Thanks again for helping to make this a successful membership fund-raising campaign. Please continue to share the goals and work of MAAPPN with people you know in your workplace and community. You can help us spread the word by encouraging others to become members and by inviting colleagues to attend quarterly MAAPPN member meetings. We are also interested in having new and existing members join our committees. Financial donations are always welcome as another form of support for the work ahead.

New members please click on the following link to register and start the process in becoming a MAAPPN member. If you are renewing your membership please click on this link.

Thanks again for your generous support!

Diane Grimaldi, DNP, PMHCNS, BC

In July 2013 APNA released a position statement supporting expansion of APRN prescriptive authority

In July 2013 APNA released a position statement supporting expansion of APRN prescriptive authority to include buprenorphine/naloxone for the treatment of opioid addiction: APNA Supports the Expansion of APRN Prescriptive Authority to Include Prescription of Buprenorphine & Buprenorphine/Naloxone (Suboxone)

This week, U.S. Senators Markey and Paul were joined by bipartisan group of Senators, as well as sponsors in the House of Representatives, to introduce legislation that would expand treatment for heroin and prescription drug addiction, including prescriptive authority of buprenorphine/naloxone for APRNs. The legislation, the TREAT Act, would increase access to evidence-based medication-assisted treatment according to this press release issued by Senator Ed Markey’s office. You can view a one page summary of the legislation here.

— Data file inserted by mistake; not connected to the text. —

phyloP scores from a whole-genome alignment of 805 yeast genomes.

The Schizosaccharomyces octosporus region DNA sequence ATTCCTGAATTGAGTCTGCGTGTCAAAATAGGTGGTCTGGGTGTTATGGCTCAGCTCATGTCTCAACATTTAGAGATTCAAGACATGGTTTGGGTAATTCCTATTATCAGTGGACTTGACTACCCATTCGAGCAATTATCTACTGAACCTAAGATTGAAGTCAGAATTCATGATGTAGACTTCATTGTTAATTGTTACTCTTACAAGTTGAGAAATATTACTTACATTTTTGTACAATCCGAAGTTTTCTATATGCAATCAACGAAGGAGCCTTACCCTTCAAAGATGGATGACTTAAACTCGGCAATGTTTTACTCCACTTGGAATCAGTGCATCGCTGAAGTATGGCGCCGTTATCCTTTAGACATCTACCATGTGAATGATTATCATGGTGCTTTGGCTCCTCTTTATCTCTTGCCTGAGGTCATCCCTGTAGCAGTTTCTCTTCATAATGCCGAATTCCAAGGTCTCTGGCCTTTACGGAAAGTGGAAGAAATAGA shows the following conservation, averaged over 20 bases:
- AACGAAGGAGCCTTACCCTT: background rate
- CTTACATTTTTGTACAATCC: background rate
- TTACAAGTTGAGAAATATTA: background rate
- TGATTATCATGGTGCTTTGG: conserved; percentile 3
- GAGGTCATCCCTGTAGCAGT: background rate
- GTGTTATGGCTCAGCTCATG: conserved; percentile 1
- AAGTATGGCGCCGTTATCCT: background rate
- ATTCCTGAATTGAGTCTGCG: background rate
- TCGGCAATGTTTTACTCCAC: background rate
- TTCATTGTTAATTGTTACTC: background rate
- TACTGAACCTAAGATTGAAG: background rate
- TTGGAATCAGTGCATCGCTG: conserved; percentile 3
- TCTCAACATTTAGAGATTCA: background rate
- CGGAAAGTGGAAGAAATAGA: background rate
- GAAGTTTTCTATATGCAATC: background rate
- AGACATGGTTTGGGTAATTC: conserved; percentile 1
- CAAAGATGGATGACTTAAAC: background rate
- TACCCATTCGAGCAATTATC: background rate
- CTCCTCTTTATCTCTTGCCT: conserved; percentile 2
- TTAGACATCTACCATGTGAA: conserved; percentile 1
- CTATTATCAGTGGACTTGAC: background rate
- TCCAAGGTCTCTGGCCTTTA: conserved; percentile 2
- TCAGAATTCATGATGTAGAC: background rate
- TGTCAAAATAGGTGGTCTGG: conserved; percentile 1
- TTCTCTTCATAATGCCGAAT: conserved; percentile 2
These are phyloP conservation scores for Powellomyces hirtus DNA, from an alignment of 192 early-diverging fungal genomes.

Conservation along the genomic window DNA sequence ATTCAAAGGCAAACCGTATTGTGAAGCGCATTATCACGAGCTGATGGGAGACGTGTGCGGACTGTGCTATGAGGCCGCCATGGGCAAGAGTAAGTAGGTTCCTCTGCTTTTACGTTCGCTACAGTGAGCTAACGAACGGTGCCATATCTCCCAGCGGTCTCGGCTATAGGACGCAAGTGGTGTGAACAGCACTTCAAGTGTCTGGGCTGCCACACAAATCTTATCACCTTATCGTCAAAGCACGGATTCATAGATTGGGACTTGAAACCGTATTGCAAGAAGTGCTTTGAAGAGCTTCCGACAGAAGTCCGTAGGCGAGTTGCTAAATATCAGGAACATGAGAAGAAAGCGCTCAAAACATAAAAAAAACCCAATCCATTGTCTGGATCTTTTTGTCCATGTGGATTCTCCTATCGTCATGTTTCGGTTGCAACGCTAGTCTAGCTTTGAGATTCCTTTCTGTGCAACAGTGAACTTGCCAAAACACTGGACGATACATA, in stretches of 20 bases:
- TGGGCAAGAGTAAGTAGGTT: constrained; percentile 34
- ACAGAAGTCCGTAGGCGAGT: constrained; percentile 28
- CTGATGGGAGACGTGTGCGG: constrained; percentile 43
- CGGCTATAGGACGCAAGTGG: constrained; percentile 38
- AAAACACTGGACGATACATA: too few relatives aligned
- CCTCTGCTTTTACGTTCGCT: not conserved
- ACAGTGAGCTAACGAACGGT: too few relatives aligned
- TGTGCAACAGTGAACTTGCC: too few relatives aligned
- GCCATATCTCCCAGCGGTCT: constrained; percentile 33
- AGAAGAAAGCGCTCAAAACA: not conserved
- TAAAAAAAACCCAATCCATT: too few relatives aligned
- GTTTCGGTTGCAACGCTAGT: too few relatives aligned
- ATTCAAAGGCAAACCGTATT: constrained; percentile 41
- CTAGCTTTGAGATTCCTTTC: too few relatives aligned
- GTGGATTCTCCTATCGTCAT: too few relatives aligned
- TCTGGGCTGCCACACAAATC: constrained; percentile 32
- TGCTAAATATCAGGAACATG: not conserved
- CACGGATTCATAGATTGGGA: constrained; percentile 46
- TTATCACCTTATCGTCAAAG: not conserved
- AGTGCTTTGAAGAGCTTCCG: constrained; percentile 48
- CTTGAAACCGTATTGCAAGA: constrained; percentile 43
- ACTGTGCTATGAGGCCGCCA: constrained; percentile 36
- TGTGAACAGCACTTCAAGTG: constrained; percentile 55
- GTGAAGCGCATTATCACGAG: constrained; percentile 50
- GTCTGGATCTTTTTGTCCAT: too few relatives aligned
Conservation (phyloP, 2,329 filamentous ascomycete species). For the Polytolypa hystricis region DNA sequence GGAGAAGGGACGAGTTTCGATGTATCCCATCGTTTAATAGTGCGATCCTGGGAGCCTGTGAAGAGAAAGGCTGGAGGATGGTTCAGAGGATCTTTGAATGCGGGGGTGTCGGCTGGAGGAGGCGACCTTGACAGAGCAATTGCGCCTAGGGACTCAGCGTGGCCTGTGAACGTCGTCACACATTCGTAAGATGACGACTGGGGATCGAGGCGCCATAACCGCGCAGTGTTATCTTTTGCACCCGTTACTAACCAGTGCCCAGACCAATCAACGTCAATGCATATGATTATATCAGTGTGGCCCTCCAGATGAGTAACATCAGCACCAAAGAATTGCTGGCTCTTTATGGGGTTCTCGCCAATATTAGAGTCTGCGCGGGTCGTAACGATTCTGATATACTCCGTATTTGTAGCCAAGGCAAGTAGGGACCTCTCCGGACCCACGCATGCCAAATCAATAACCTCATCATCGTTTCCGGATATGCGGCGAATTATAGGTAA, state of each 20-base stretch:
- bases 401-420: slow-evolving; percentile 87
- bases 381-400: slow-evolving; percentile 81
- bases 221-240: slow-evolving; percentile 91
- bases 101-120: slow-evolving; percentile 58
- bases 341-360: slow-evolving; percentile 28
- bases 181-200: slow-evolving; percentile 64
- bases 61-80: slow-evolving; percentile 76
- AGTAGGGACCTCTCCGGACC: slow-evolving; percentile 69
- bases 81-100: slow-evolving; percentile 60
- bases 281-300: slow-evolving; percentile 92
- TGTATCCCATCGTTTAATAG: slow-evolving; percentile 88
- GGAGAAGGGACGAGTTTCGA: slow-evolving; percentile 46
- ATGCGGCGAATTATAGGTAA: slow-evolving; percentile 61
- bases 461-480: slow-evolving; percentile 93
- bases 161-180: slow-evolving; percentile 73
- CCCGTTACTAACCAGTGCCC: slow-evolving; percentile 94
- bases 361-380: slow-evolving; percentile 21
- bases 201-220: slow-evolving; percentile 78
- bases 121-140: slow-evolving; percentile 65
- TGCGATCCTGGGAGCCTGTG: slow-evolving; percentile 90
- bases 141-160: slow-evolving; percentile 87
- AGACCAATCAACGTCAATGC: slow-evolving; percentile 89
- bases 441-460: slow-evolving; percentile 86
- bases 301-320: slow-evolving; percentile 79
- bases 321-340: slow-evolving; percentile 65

Please educate your U.S. legislators about the ability of APRNs to provide safe, evidence-based care for opioid dependent patients with approved medication assisted treatment.  In combination with behavioral therapy, medication-assisted treatment for opioid addiction can decrease opioid overdose deaths, reduce transmission of HIV and hepatitis C, and reduce other social harms such as criminal activity and recidivism.

Now is a critical time to advocate for health care policy that will improve access to care and improve health and social outcomes for patients we serve.


Susie Adams, PhD, RN, PMHNP, FAANP
American Psychiatric Nurses Association
3141 Fairview Park Drive, Suite 625
Falls Church, VA 22042

Nurse Manager Geriatric-Psych

Nurse Manager Geriatric-Psych

Mount Auburn Hospital

Cambridge, MA


Mount Auburn Hospital is a Harvard-affiliated teaching hospital providing care to Cambridge, MA, and its surrounding communities. We were voted one of the best places to work in Boston by the Boston Business Journal for 2013-2014.

This is a terrific opportunity for an experienced professional to develop and implement standards of care, policies, and procedures for the unit. The Nurse Manager will continuously evaluate quality of patient care in relation to these guidelines. Additionally he or she will interview, hire, evaluate counsel and discipline personnel according to the hospital policy. Responsibilities will also include development and maintenance of personnel work schedule, preparation and administration of departmental capital, implementation and evaluation of a performance improvement system in compliance with JCAHO standards and DPH requirements, participation in professional meetings and patient care activities. The Nurse Manager will also assume the role of nursing supervisor on weekend and holiday shifts.